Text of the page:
Veni, Vidi, Vici – improve rhetoric with this trick
New playing field, old rules: How tried-and-true tricks of the rhetoric trade are more relevant than ever
In times of digital and media overkill, it is becoming increasingly difficult to get attention. The promises of the digital revolution have not been fulfilled. Yes, we now all have our own channel to get our messages out to the people. But no one listens anymore. What to do?
The rule of three in rhetoric
Modern click-baiting mainly resorts to very classic narrative forms that are meant to build suspense and arouse curiosity: The cliffhanger (“You won’t believe what she said in response…!”) and foreshadowing (“Number five is particularly interesting!”). These tried-and-true stylistic devices work in the digital world, too.
A less dramatic rhetorical tool to stimulate the reader’s attention is the so-called rule of three (The Rule of Three). This refers to a grouping of three words, phrases or sentences into a unit, also known as a “tricolon” in Greek. Probably the most famous figure of three is Caeser’s saying, after he had defeated Pharnace II’s troops from Pountus in only four hours: “Veni, vidi, vici.” Elegantly, the Emperor of Rome formulates the ease of his victory with three words rising in the drama, which also have the same initial and final letter. The professional also speaks here of an alliterative climax of three asyndetic two-syllables with a homoioteleuton.
The rule of three is found both in stories (The Three Musketeers, Goldilocks and the Three Bears, The Three Stooges) and as a stylistic device in major speeches.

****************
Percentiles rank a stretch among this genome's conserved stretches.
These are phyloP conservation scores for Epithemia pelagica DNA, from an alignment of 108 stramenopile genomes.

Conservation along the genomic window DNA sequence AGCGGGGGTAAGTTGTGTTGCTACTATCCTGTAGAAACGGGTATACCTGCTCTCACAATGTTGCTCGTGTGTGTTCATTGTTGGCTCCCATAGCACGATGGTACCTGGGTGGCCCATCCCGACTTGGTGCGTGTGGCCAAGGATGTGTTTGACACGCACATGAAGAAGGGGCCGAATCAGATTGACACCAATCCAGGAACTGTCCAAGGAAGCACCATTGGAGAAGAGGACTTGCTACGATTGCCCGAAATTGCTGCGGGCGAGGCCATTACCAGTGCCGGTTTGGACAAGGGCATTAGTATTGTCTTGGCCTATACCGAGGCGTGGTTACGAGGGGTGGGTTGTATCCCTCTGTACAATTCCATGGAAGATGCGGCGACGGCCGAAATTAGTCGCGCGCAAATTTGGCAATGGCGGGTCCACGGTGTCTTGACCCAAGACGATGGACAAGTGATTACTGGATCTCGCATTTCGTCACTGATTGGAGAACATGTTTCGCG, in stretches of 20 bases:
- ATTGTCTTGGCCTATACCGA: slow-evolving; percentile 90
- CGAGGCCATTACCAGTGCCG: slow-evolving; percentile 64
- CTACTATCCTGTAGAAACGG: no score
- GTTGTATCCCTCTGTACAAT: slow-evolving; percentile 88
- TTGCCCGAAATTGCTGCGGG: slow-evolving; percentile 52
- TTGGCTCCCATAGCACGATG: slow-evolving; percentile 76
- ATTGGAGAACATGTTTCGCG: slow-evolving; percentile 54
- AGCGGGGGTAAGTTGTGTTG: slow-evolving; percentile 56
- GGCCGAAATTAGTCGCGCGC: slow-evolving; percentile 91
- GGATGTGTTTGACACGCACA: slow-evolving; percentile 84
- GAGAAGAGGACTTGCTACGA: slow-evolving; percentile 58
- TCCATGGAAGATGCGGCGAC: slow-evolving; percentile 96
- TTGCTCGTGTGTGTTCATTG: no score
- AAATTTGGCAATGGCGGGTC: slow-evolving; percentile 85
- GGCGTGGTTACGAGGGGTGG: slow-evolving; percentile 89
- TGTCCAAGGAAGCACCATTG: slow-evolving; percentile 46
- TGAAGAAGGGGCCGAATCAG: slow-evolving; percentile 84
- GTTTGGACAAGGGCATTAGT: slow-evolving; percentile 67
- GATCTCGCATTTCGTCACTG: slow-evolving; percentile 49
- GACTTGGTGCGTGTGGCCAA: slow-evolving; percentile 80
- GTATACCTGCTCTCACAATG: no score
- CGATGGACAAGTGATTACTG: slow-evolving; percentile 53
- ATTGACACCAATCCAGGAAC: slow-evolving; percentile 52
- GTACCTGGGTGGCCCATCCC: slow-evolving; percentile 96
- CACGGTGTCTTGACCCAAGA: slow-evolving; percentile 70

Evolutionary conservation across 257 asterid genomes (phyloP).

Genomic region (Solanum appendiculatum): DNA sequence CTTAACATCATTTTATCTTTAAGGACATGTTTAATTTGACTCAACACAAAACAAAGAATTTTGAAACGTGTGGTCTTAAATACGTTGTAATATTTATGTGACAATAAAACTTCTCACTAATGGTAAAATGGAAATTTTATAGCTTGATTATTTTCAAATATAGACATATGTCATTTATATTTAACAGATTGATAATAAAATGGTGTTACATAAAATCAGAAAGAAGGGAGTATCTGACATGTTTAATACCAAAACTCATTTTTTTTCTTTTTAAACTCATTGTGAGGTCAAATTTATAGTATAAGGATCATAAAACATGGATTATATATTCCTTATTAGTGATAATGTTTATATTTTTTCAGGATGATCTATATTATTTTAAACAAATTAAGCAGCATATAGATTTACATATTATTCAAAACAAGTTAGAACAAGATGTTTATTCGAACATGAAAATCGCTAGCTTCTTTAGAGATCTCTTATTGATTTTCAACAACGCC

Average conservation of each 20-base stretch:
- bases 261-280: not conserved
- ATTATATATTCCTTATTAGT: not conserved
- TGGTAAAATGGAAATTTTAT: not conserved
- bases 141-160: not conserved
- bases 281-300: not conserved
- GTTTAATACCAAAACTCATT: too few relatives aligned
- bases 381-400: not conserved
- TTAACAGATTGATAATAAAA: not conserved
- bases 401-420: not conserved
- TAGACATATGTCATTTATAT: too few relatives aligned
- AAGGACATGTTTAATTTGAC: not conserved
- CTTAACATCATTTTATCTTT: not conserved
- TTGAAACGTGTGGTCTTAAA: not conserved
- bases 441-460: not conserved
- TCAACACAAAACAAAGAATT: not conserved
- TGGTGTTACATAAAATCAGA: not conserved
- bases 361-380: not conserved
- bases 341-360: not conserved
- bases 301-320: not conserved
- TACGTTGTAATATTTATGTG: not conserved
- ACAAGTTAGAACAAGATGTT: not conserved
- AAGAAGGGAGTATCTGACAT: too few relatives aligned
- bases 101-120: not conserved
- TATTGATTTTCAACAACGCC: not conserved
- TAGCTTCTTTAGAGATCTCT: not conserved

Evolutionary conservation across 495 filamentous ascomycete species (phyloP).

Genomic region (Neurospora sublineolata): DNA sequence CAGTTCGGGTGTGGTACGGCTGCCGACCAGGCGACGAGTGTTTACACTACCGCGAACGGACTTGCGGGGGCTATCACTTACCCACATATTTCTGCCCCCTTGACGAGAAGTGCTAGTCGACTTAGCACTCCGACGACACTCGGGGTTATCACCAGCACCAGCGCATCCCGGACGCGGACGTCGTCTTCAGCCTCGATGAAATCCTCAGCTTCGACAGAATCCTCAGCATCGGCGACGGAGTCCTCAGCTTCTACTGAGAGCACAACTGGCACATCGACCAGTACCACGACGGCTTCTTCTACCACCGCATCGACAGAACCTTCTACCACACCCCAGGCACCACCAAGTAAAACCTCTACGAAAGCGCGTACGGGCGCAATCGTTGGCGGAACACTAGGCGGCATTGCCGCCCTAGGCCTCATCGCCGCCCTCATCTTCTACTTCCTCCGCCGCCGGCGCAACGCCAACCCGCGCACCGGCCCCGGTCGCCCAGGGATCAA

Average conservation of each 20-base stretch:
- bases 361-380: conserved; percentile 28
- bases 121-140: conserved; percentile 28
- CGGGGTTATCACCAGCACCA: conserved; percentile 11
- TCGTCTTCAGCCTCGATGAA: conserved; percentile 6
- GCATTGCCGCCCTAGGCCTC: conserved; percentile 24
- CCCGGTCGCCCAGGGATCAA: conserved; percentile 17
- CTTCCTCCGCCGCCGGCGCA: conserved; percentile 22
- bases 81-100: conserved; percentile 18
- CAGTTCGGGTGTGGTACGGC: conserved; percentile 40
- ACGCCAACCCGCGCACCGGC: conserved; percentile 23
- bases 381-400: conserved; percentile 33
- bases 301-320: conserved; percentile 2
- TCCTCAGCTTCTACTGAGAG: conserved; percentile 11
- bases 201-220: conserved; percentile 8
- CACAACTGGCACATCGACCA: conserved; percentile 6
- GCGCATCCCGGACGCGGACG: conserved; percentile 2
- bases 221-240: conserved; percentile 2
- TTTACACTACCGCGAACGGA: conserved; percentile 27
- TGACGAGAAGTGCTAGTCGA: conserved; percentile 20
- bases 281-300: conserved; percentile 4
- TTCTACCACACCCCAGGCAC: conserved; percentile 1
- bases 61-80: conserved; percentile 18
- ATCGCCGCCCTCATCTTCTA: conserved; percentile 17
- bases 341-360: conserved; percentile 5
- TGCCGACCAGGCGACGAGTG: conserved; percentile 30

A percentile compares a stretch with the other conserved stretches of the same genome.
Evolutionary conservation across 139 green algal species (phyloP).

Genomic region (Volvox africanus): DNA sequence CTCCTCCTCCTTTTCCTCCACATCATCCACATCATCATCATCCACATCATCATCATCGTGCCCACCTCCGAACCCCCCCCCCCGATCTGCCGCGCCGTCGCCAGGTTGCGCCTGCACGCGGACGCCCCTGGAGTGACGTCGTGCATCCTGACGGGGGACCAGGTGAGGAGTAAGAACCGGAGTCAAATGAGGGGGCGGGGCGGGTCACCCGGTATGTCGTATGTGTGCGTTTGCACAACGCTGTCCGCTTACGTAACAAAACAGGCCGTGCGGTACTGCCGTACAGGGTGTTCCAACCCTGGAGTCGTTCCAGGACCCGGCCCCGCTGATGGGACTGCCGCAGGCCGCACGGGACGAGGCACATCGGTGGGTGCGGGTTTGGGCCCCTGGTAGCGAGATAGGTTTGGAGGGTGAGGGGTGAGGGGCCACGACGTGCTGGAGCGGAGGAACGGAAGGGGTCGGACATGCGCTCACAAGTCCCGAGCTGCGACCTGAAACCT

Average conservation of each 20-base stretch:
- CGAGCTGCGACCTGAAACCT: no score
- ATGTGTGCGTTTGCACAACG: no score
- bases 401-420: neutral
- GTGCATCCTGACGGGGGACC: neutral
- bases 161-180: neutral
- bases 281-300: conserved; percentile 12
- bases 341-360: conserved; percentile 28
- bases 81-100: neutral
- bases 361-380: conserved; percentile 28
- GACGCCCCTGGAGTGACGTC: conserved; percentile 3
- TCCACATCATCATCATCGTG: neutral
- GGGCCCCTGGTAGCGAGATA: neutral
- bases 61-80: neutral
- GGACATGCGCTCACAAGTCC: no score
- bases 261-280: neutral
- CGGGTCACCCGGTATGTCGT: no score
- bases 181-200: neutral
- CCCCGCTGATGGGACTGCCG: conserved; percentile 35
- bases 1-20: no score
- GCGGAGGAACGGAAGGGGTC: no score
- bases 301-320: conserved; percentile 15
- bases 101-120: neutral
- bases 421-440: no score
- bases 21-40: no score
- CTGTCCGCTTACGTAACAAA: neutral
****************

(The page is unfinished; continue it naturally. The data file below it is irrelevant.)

The rule of three on the example
Let’s take an example from Martin Luther King, who uses the same phrase at the beginning of the sentence to construct a dramatic enumeration of three elements:
“This is not the time to allow ourselves the luxury of cooling off or to take the sedative of gradualness. Now is the time to realize the promises of democracy. Now is the time to rise from the dark and dreary valley of racial segregation to the sunlit path of racial justice. Now is the time to raise our nation from the quicksand of racial injustice to the solid rock of community for all people.”
And U.S. President Obama, who borrowed heavily rhetorically from the speeches of Martin Luther King and also John F. Kennedy, also used the rule of threes several times in his inauguration speech:
“I stand here today humbled by the task before us, grateful for the trust you have bestowed, mindful of the sacrifices born by our ancestors.” – “Homes have been lost, jobs shed, businesses shuttered.” – Our health care is too costly, our schools fail too many, and each day brings further evidence that the ways we use energy strengthen our adversaries and threaten our planet.”
Mastering the next speech rhetorically
So if you want to have the reader’s attention in your next speech, presentation or press release, don’t overwhelm them with too many facts. A maximum of three figures, a maximum of the three most important arguments, a maximum of three content units per paragraph. The difficulty of a good story just like a good press release is not completeness. It is the selection of the most important points. Or to use Goethe’s words, “Sorry for the length of the letter, I didn’t have time to be brief.”